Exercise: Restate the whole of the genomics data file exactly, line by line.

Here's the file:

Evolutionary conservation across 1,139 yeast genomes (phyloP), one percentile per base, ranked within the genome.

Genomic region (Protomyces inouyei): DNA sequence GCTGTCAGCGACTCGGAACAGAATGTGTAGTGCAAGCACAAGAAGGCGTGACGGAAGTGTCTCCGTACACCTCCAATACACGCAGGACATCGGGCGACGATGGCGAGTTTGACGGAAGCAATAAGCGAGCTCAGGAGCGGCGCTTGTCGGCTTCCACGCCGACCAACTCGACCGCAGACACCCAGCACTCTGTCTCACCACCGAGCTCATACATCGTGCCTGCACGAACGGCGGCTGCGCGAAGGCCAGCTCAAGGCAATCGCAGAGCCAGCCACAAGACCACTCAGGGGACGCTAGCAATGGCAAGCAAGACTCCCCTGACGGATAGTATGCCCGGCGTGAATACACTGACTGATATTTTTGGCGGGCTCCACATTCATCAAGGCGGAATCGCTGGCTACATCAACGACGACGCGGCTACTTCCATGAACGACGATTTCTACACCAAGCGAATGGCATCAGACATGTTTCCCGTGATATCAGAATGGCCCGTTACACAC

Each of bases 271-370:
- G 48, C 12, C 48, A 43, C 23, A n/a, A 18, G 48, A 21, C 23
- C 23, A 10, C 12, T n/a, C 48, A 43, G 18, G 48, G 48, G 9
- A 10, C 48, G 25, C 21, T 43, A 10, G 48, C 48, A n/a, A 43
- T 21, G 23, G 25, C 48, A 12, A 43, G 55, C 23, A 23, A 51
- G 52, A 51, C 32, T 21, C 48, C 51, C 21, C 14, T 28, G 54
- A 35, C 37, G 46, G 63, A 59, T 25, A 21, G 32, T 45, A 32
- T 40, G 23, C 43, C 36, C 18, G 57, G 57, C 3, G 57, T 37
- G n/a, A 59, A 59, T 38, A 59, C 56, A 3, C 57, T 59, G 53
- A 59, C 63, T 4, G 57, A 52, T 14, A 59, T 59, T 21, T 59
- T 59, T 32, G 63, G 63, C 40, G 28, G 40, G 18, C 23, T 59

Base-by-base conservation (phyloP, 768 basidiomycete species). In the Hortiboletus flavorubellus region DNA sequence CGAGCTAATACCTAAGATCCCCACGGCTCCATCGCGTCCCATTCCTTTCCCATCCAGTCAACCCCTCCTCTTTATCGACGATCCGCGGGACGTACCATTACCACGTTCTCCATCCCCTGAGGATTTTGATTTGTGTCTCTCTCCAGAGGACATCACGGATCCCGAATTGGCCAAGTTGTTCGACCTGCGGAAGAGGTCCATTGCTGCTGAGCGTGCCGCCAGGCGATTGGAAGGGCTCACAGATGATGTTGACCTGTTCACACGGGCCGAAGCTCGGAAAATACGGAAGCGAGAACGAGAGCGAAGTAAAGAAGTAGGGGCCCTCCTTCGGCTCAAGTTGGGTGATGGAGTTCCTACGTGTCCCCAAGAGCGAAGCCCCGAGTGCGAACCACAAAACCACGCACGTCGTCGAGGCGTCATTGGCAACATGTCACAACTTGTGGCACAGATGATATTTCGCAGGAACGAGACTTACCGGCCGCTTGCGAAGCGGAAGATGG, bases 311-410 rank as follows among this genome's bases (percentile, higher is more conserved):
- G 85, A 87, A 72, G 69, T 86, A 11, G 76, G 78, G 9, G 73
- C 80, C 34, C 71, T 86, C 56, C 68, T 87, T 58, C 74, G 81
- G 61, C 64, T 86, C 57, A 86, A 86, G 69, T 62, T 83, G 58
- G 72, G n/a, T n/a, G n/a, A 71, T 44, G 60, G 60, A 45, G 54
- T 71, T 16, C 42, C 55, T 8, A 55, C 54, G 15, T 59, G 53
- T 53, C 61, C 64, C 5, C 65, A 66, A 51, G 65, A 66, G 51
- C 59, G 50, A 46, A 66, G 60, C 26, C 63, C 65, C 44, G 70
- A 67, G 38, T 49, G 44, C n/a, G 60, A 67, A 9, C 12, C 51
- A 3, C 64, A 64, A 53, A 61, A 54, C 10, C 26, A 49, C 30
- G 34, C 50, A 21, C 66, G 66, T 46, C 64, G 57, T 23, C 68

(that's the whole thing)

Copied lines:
Evolutionary conservation across 1,139 yeast genomes (phyloP), one percentile per base, ranked within the genome.

Genomic region (Protomyces inouyei): DNA sequence GCTGTCAGCGACTCGGAACAGAATGTGTAGTGCAAGCACAAGAAGGCGTGACGGAAGTGTCTCCGTACACCTCCAATACACGCAGGACATCGGGCGACGATGGCGAGTTTGACGGAAGCAATAAGCGAGCTCAGGAGCGGCGCTTGTCGGCTTCCACGCCGACCAACTCGACCGCAGACACCCAGCACTCTGTCTCACCACCGAGCTCATACATCGTGCCTGCACGAACGGCGGCTGCGCGAAGGCCAGCTCAAGGCAATCGCAGAGCCAGCCACAAGACCACTCAGGGGACGCTAGCAATGGCAAGCAAGACTCCCCTGACGGATAGTATGCCCGGCGTGAATACACTGACTGATATTTTTGGCGGGCTCCACATTCATCAAGGCGGAATCGCTGGCTACATCAACGACGACGCGGCTACTTCCATGAACGACGATTTCTACACCAAGCGAATGGCATCAGACATGTTTCCCGTGATATCAGAATGGCCCGTTACACAC

Each of bases 271-370:
- G 48, C 12, C 48, A 43, C 23, A n/a, A 18, G 48, A 21, C 23
- C 23, A 10, C 12, T n/a, C 48, A 43, G 18, G 48, G 48, G 9
- A 10, C 48, G 25, C 21, T 43, A 10, G 48, C 48, A n/a, A 43
- T 21, G 23, G 25, C 48, A 12, A 43, G 55, C 23, A 23, A 51
- G 52, A 51, C 32, T 21, C 48, C 51, C 21, C 14, T 28, G 54
- A 35, C 37, G 46, G 63, A 59, T 25, A 21, G 32, T 45, A 32
- T 40, G 23, C 43, C 36, C 18, G 57, G 57, C 3, G 57, T 37
- G n/a, A 59, A 59, T 38, A 59, C 56, A 3, C 57, T 59, G 53
- A 59, C 63, T 4, G 57, A 52, T 14, A 59, T 59, T 21, T 59
- T 59, T 32, G 63, G 63, C 40, G 28, G 40, G 18, C 23, T 59

Base-by-base conservation (phyloP, 768 basidiomycete species). In the Hortiboletus flavorubellus region DNA sequence CGAGCTAATACCTAAGATCCCCACGGCTCCATCGCGTCCCATTCCTTTCCCATCCAGTCAACCCCTCCTCTTTATCGACGATCCGCGGGACGTACCATTACCACGTTCTCCATCCCCTGAGGATTTTGATTTGTGTCTCTCTCCAGAGGACATCACGGATCCCGAATTGGCCAAGTTGTTCGACCTGCGGAAGAGGTCCATTGCTGCTGAGCGTGCCGCCAGGCGATTGGAAGGGCTCACAGATGATGTTGACCTGTTCACACGGGCCGAAGCTCGGAAAATACGGAAGCGAGAACGAGAGCGAAGTAAAGAAGTAGGGGCCCTCCTTCGGCTCAAGTTGGGTGATGGAGTTCCTACGTGTCCCCAAGAGCGAAGCCCCGAGTGCGAACCACAAAACCACGCACGTCGTCGAGGCGTCATTGGCAACATGTCACAACTTGTGGCACAGATGATATTTCGCAGGAACGAGACTTACCGGCCGCTTGCGAAGCGGAAGATGG, bases 311-410 rank as follows among this genome's bases (percentile, higher is more conserved):
- G 85, A 87, A 72, G 69, T 86, A 11, G 76, G 78, G 9, G 73
- C 80, C 34, C 71, T 86, C 56, C 68, T 87, T 58, C 74, G 81
- G 61, C 64, T 86, C 57, A 86, A 86, G 69, T 62, T 83, G 58
- G 72, G n/a, T n/a, G n/a, A 71, T 44, G 60, G 60, A 45, G 54
- T 71, T 16, C 42, C 55, T 8, A 55, C 54, G 15, T 59, G 53
- T 53, C 61, C 64, C 5, C 65, A 66, A 51, G 65, A 66, G 51
- C 59, G 50, A 46, A 66, G 60, C 26, C 63, C 65, C 44, G 70
- A 67, G 38, T 49, G 44, C n/a, G 60, A 67, A 9, C 12, C 51
- A 3, C 64, A 64, A 53, A 61, A 54, C 10, C 26, A 49, C 30
- G 34, C 50, A 21, C 66, G 66, T 46, C 64, G 57, T 23, C 68